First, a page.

Now they’re going into a lovely sunny south-east facing bank, beautifully protected from the wind, into great big purpose-made holes full of delicious compost. I have studiously avoided, this time, adding fertilizer at this point – about the only instruction that most rose pundits agree on, saying that you need to give the roots time to settle in before encouraging too much leaf growth. I trimmed the plants here and there but not too much; I prepared the new holes, hauled the plants out of their old ground and got them straight back into the ground before the roots had time to feel exposed to the air; and I soaked them and soaked them and will continue to do so for days to come.

The experiment? Well, of the nine roses I plan to move, I have uprooted three now. They still have foliage. In fact, they seem to be producing a whole new crop of it and some have buds too – ie by no means are they dormant. I shall wait another few weeks, hopefully until they are dormant, maybe some time just before New Year, and move the second batch; then I’ll wait till early February to move the final ones. Just to see, once and for all, whether season has much effect. And of course I’ll then keep my fingers crossed and hope that my good rose luck holds out as ever.  For the sake of my brave roses, I do hope so.

What else will go in there? I have taken many cuttings from the Abelia grandiflora plants along the edge of that raised platform in built along there earlier in the year. They’re in the remarkbly ugly, tacky, super-cheap greenhouse which I have screwed to the sunny wall of the house right outside my office window, along with L’s experiments in winter basil and coriander and various other tempting-fate-style propagating experiments. I keep saying I’m going to replace the thin, badly ripped plastic cover (the whole thing – empty at the time, thank goodness – blew off down the bank one blustery night before I had found time to anchor it properly) with something more sturdy and attractive. But I bet I won’t. That’s a bit of path which we never walk along much at this time of year, so the greenhouse ends up being rather inconspicuous, despite being so aesthetically unpleasing… either that or I’m just exercising my usual ostrich technique for dealing with things I don’t want to see/deal with. And it’s working perfectly.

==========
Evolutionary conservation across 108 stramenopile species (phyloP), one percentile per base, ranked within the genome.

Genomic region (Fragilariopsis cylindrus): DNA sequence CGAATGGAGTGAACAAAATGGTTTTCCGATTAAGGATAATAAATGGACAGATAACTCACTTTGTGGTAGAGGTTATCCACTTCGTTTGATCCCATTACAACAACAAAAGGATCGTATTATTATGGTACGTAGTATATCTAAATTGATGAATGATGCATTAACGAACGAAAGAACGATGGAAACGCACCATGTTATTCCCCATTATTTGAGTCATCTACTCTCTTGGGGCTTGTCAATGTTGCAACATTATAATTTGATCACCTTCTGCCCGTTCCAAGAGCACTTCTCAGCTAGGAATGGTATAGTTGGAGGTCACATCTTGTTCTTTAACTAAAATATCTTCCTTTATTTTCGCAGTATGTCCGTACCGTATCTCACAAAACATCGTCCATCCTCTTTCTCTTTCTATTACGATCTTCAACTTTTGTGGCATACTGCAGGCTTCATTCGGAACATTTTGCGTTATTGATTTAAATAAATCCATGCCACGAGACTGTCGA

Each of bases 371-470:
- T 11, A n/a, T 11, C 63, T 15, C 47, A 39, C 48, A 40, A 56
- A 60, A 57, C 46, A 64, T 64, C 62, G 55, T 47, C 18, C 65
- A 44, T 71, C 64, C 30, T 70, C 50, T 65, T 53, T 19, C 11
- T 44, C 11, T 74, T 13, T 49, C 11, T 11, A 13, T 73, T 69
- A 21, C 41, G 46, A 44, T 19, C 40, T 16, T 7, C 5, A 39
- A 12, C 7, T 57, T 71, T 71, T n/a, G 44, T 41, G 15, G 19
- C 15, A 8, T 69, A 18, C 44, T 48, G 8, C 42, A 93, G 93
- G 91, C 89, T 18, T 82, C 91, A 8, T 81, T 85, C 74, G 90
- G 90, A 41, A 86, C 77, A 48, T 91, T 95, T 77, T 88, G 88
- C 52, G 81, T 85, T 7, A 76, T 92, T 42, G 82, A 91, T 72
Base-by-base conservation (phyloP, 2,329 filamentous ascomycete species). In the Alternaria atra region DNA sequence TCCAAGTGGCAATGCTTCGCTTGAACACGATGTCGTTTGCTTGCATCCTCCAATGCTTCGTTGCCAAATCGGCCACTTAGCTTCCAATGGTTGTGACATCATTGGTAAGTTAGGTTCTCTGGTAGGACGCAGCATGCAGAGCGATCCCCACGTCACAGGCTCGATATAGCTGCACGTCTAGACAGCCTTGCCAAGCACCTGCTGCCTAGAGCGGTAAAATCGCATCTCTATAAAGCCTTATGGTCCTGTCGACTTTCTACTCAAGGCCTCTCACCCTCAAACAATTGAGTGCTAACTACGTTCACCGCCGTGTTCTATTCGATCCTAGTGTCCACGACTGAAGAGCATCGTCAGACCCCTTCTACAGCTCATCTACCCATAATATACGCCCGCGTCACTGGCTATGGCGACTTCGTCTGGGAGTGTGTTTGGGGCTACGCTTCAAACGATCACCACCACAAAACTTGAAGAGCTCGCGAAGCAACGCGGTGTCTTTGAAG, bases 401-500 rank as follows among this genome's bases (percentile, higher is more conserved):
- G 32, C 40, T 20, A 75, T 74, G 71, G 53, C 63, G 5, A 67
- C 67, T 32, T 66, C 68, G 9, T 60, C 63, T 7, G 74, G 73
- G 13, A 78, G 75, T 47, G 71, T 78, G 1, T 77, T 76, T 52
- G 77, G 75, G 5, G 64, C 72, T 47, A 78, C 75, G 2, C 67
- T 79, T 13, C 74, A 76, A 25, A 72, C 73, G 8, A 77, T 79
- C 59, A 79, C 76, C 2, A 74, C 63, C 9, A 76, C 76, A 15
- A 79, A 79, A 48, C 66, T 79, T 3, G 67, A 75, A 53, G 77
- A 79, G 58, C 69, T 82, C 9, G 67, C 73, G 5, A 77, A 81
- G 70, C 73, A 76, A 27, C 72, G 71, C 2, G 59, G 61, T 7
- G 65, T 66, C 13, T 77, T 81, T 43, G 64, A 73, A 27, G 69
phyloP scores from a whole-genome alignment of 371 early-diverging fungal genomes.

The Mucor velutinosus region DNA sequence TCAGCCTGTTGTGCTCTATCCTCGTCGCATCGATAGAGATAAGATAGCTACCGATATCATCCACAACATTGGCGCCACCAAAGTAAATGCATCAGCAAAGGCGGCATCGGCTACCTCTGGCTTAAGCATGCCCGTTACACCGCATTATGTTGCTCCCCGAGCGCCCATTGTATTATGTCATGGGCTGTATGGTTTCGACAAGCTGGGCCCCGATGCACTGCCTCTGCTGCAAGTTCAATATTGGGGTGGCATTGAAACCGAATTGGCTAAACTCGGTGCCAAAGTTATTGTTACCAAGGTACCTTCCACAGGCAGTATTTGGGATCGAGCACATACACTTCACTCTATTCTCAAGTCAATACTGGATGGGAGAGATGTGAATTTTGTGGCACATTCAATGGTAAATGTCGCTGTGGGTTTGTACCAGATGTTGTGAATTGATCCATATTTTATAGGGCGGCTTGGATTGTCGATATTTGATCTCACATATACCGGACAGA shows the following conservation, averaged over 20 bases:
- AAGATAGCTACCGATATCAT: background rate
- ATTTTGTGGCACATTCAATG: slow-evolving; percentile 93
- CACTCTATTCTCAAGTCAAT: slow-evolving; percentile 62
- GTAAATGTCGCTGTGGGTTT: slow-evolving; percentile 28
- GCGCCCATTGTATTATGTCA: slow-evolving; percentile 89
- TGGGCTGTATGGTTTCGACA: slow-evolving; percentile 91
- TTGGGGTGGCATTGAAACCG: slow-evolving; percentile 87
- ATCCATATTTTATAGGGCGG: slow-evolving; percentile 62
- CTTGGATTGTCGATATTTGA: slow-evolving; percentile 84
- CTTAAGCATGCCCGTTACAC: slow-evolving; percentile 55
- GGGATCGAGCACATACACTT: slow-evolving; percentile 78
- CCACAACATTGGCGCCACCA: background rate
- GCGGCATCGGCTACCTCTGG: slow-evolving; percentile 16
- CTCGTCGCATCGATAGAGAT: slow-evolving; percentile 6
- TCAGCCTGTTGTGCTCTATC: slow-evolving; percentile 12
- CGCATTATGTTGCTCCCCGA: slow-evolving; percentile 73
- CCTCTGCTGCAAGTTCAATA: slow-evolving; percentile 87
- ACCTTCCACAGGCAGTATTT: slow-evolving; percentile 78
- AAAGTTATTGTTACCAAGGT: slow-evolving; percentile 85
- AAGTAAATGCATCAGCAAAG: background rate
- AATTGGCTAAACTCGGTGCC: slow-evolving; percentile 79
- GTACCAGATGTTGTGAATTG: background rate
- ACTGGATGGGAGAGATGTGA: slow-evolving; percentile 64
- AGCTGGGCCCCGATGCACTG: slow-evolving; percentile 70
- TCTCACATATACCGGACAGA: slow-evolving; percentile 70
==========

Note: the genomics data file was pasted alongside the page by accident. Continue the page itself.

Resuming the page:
Digging those holes for my roses drove home just what a drought we’re going through. Up on the surface, nightly dews mean that there’s a vague appearance of healthy damp. Fifty, 60, 70 centimetres down, the ground gets harder and harder and drier and drier. We need several days of quietly persistant precipitation to rectify this situation. It’s getting quite desperate. The level of Lake Trasimeno is… well, if you believe the local press, it’s plummetting to all-time lows, though this chart doesn’t seem to show anything of the kind.


About Gardens, Food & Umbria

I am a garden designer, working throughout central Italy. I have lived in Italy for over 30 years – for many years in Rome but now in the wilds of Umbria where I have fixed up one wreck of a house, am working on another, and tinker endlessly with two and a half hectares of land, some of which is my garden.